Living Life Underwater

Part 5 in the series on Pregnancy Loss

Living life underwaterLife can be surreal when you are grieving. It’s like you’re watching it happen but you’re not a part of it. Your movements and interactions with the world are foggy and remote – like you’re trying to talk to someone underwater. I’d be in the supermarket walking aimlessly around forgetting why I was even there. I’d interact with the cashier but I wouldn’t be able to remember the conversation twenty seconds later. I felt like I was dead but I was very much alive and breathing.

I don’t know how long I lived in my little underwater home but eventually God pulled me out because I never gave up crying out to Him and through the love of beautiful friends and my amazing husband I got some emotional CPR and began to live again.

John and I had this question we would ask each other almost everyday. It was ‘how full is your cup today’. A friend of mine who had sought counselling while going through a marriage break up had this advice given to her. It helped her when she received it and it helped us numerous times. Imagine a glass half full of stress. This glass represents the normal amount of stress you carry around with you in your everyday life. When you experience major trauma and or grief the ‘normal level’ of stress in your glass goes up. Imagine now that your glass is a couple of millimetres from spilling over. When something minor does happen your cup just ‘overflows’ and you find yourself reacting abnormally to a minor event. It took months and months and possibly years for our ‘stress levels’ to go back down to ‘normal’. In hindsight, I think God just expanded us into a glass that could hold more.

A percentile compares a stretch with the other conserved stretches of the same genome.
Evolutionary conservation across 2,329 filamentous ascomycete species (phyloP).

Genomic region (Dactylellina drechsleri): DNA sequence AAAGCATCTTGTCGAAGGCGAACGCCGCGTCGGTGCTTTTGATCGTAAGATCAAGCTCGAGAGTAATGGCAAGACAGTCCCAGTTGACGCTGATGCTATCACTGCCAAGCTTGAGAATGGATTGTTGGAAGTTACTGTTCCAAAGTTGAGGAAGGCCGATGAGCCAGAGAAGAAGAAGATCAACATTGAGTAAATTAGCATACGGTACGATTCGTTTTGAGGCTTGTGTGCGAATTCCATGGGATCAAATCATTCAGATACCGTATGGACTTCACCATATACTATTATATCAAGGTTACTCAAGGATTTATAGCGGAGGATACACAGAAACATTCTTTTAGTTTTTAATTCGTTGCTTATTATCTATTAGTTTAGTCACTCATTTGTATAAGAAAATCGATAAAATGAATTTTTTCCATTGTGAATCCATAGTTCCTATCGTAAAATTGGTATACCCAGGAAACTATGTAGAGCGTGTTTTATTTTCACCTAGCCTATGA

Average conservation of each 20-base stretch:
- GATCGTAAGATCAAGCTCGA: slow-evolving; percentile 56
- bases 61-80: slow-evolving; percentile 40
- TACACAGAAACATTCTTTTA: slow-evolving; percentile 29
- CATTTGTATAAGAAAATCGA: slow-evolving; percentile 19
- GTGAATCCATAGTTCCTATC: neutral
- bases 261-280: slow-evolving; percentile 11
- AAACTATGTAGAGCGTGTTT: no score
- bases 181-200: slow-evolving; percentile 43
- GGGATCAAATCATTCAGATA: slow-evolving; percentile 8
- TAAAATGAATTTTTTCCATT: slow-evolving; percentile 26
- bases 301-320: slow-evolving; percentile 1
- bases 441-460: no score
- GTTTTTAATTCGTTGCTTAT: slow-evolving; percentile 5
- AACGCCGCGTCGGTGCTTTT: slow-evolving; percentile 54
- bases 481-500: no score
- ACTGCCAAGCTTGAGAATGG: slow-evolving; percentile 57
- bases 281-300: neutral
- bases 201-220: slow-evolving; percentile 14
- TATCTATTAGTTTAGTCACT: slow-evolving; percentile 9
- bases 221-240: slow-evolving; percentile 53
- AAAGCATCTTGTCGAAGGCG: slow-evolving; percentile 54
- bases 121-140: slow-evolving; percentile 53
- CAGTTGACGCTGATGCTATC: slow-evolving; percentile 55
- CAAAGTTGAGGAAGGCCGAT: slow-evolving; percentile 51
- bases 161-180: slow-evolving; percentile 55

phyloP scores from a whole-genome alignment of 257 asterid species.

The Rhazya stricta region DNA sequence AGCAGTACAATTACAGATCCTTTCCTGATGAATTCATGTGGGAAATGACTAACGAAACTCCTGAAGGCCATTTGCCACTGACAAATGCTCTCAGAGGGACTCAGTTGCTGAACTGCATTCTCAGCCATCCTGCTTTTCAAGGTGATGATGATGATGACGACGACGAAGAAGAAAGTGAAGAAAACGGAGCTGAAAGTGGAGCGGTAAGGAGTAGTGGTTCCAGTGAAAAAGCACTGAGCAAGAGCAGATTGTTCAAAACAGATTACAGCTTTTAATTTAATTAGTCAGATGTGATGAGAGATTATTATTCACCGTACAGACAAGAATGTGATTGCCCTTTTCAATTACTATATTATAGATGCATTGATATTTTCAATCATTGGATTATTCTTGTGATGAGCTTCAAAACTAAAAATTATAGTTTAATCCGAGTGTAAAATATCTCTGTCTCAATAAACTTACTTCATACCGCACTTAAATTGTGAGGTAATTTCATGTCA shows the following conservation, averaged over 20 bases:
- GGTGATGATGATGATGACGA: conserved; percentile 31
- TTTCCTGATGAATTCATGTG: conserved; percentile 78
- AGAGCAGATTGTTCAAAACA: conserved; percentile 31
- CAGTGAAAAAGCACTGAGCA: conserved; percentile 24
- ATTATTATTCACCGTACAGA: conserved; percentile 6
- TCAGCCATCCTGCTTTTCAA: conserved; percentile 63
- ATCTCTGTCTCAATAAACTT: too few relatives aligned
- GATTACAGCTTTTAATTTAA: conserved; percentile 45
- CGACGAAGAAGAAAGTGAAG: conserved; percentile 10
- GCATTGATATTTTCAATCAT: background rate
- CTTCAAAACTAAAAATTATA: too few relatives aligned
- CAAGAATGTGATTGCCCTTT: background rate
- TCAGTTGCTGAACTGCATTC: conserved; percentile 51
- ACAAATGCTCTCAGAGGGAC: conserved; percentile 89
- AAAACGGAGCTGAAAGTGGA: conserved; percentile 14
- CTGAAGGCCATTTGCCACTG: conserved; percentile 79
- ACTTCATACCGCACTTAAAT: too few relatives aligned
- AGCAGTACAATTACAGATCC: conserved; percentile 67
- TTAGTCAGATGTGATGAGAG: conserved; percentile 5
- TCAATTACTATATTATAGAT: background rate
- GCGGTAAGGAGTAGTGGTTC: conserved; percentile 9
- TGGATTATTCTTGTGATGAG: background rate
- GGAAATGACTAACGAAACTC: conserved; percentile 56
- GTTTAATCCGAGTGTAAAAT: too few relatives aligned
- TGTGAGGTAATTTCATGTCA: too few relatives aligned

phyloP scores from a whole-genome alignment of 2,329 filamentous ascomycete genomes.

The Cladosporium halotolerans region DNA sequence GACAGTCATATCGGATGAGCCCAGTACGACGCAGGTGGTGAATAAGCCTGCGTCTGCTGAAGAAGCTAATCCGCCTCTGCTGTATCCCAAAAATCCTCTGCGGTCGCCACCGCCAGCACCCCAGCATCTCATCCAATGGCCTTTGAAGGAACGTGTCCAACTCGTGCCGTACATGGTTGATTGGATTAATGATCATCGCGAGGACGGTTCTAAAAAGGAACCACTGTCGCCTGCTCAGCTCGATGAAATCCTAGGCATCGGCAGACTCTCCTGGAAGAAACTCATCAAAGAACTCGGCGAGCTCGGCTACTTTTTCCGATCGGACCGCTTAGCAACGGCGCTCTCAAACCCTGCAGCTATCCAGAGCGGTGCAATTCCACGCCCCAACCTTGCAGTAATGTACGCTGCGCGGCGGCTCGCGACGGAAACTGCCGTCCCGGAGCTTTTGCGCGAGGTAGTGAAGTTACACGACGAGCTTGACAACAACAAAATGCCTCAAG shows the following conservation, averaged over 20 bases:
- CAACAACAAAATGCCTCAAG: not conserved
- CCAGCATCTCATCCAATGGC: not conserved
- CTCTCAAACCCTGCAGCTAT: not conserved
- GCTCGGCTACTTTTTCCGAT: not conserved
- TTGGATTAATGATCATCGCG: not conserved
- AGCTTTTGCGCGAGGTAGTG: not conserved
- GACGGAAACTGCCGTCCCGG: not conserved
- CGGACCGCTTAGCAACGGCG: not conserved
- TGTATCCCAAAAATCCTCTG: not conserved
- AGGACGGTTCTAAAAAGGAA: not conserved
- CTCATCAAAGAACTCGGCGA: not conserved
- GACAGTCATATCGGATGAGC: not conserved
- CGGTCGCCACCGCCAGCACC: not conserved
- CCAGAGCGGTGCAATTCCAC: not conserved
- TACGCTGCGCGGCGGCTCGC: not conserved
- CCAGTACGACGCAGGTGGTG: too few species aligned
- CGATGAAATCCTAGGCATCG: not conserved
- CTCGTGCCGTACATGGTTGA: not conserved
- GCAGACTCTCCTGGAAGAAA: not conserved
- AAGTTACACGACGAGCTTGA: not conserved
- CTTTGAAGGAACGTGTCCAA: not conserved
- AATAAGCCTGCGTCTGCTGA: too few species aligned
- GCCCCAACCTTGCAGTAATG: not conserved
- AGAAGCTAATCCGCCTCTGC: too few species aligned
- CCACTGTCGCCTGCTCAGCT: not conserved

The one thing we gained from the second loss was a very clear diagnosis. I had what’s called an incompetent cervix. The cervix is a muscle that basically acts as a plug to keep the baby inside the uterus. My cervix muscle was weak and as soon as the baby started to gain weight it would push on the cervix muscle and it would just open up.  At the end of the second pregnancy I came to the attention of the head of obstetrics at the Mercy Hospital – Prof. Permezel. I used to call him “House’ after the American TV show because of his terrible bed side manner but brilliant mind. Despite his lack of sensitivity he was only Doctor I wanted on my team. When we did get pregnant again we went to see Prof. He literally sewed my cervix shut at 12 weeks.

One of biggest risks you run with having what is commonly known as the ‘stitch’ is that it can rub on the amniotic sac and wear a hole in it. Vomiting is not a friend of the stitch because when you vomit your stomach muscles contract pulling the uterus down causing the amniotic sac to rub on the stitch. Because of the excessive vomiting my waters broke at 17 weeks and two weeks later we delivered Drew John Warren. We had a quiet ceremony at home with a few friends.

As I write this account I get so sad for this person and then I remember that this is me. I want to remind you that no matter what it is you’re going through there is always, always hope. While my world got dark and cold at times there was always light somewhere in my life. God never allowed the darkness to swallow me completely. Somehow I just clung to Him and when I let go He clung to me. God never, ever  let me go. I let him go because I just didn’t have the strength to hold on anymore but He knew that and when I was weak He was strong. No matter how big your problems are God is bigger!

Over and Out.

Catherine xoxo

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